aisle, the Democrats who controlled the Congress at the time, did
     everything they could to undermine his policy of supporting freedom
     fighters in the various parts of the world who were fighting Soviet
     aggression. I mean, it made every sense to me that we should arm
     local people to defend themselves rather than send Americans all
     over the world to have to fight; and in fact, we drained the Soviet
     Empire of its military capabilities by forcing them to fight for
     their gains rather than just giving it to them and letting people
     surrender without a fight."

     "In Nicaragua, where the Soviet Union was perched and ready to roll
     up Central America right into Mexico and to the borders of the
     United States, before Reagan was elected, in Nicaragua, the
     Communists were ready. The Soviet Union pumped billions of dollars
     of military aid into that country, and the Democrats on that side of
     the aisle undermined Reagan's effort over and over and over again to
     try to give the Nicaraguan people the right to fight for their own
     freedom."

     "I have no understanding of why that happened, but in today's
     revisionist history, we are told that a bipartisan effort ended the
     cold war. There would have been no end to the cold war had there
     been a major Soviet offensive in Latin America that was victorious,
     and that would have happened had not Ronald Reagan come in and
     supported those who were struggling for freedom."

     "Finally, let us not forget that it was Ronald Reagan's speeches and
     his ability to communicate to the world, his ability to champion the
     cause of freedom and to condemn communism. Ronald Reagan was the
     first President of the United States not just to condemn Soviet
     actions, but to condemn communism as an evil, tyrannical force on
     the planet. Let us not forget that those words, along with his
     policies, are what brought an end to the Soviet imperial empire that
     threatened our freedom and threatened the peace of the world."

     "I will leave you with one last story of Ronald Reagan, because
     Reagan was called, he was called names, too, about his rhetoric. I
     have heard speeches over and over again about how he was a warmonger
     and his speeches were going to get us into trouble. But I remember
     very well the incident when Ronald Reagan was going to go to Berlin,
     and Reagan, one of his speech writers went to Berlin before him, and
     we came back."

     "Ronald Reagan had mentioned that he thought that this was the place
     to talk about the tearing down of the Berlin Wall. And we speech
     writers did our job; we gave him text."

     "He approved it, and all of a sudden volcanoes began to erupt all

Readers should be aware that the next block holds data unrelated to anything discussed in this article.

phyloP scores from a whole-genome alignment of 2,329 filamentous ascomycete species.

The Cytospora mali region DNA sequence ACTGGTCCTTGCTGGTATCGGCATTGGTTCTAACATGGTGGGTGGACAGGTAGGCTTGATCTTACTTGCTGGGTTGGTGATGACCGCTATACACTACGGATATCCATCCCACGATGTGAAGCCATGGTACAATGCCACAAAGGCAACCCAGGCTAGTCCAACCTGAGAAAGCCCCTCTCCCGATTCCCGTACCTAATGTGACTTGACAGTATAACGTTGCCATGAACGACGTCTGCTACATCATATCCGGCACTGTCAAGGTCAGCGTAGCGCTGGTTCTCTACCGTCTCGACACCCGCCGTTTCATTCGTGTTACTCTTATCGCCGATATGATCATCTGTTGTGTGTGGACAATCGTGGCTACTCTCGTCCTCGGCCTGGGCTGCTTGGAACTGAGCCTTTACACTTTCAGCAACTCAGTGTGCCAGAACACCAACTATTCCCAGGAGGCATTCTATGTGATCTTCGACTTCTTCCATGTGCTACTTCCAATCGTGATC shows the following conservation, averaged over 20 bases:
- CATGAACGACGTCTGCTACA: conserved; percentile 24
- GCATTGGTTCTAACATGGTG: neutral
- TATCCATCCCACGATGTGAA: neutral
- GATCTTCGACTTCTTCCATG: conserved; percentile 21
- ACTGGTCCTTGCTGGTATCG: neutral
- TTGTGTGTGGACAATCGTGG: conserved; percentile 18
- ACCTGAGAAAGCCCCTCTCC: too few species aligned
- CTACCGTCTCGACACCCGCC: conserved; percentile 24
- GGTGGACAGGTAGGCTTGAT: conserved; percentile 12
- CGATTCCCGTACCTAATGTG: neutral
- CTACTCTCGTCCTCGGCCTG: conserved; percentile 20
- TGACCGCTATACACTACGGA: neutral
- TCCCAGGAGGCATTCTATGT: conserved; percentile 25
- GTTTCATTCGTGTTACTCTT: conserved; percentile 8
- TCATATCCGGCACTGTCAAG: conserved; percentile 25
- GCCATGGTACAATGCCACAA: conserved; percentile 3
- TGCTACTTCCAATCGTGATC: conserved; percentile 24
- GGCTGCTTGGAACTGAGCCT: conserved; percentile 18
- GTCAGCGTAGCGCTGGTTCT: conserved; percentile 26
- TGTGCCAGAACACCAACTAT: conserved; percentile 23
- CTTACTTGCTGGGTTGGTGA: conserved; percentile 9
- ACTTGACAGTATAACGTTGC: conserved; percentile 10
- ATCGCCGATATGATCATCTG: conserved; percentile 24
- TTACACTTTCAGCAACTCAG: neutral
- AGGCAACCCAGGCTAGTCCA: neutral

over the world. Diplomats, foreign policy experts, George Shultz,
     our Secretary of State, you name it, everybody, the National
     Security Advisor to the President himself, they were just--they were
     screaming at the top of their lungs, do not do it. Do not tell Mr.
     Gorbachev to tear down the Wall, because it will be an insult to
     Gorbachev. He is our only hope."

     "It was said by many that Gorbachev was the man who was making the
     world more peaceful, which is what we hear from the liberal side,
     and not Reagan and a commitment to freedom that was changing the
     world. Reagan in fact was told just the day before he gave the
     speech in Berlin by his own National Security Advisor to take out of
     his speech that reference to tearing down the Berlin Wall. He was
     handed another speech draft and told, Mr. President, you should use
     this draft instead of the one you have. And Ronald Reagan, being the
     leader that he was said, well, no, I think I will use the one I
     have."

     "He went to Berlin, and he pointed to the Wall and he said, Mr.
     Gorbachev, if you believe in democracy and peace, tear down this
     wall. That strength of purpose and that commitment to freedom sent a
     shock wave around the world which unnerved the last vestiges of
     power in the Soviet Union and brought about the end of the cold
     war."

     "Ronald Reagan made that decision on his own, against the advice of
     the experts, because he knew in his heart that saying and demanding
     the tearing down of the Berlin Wall made everything that he had done
     and everything America stood for real, not only to the people of the
     world, but to the leaders of the Soviet Union; and within a few days
     the CIA told us that Gorbachev had had a meeting and had been
     seriously discussing with his advisors how to move forward in
     bringing down the Berlin Wall as a symbol of peace. What a
     magnificent, magnificent victory."

     "Then, one moment, I am going to tell you about my best day at the
     White House. I remember when Nathan Sharansky came to the White
     House. Many people do not know who Nathan Sharansky is. He used to
     be called Anatoly Sharansky and was a true hero of the cause of
     human liberty. He was a Jewish dissident in Russia, Soviet Russia,
     and he was thrown into the slammer, thrown into the gulag and told,
     all you have to do is sign a slip of paper saying that the Soviet
     Union is really a democracy and does not persecute Jews, and we will
     let you out of the gulag; and Sharansky refused to do so."

     "When the word of this heroic stand of this individual got around
     the world, he became one of our heroes. He became in the 1980's not
     just a Jewish hero; he was a hero to all people who believed in
     liberty, especially to Ronald Reagan's speech writers."

     "Well, when he was let loose from the gulag, it was because we
     traded a spy for him, a Russian spy. We got a heroic champion of
     freedom and they got some low-life spy who was trying to help Soviet
     tyranny. Boy, did we get the better part of that deal."

     "Sharansky ended up coming to the White House to visit Ronald
     Reagan, and he told Ronald Reagan, he said, Mr. President, whatever
     you do, do not tone down your speeches, because apparently when he
     was at the bottom of despair, in the dark and damp dungeon of a
     gulag, he was slipped a small piece of paper and on that paper was
     written, President Reagan has called it an `evil empire.' And he
     said that is what gave him hope. That is what gave the world a
     reason to resist Soviet tyranny."

     "Not only did Sharansky prevail, but all of the freedom-loving
     people prevailed, because Ronald Reagan had the courage to speak
     about the values and the principles of this country at a time of
     great adversity."

     "So today, I am very pleased to join you and my other colleagues in
     saying `happy birthday' to my old boss, a man who may now have lost
     his memory, but will never be forgotten."

     "Thank you."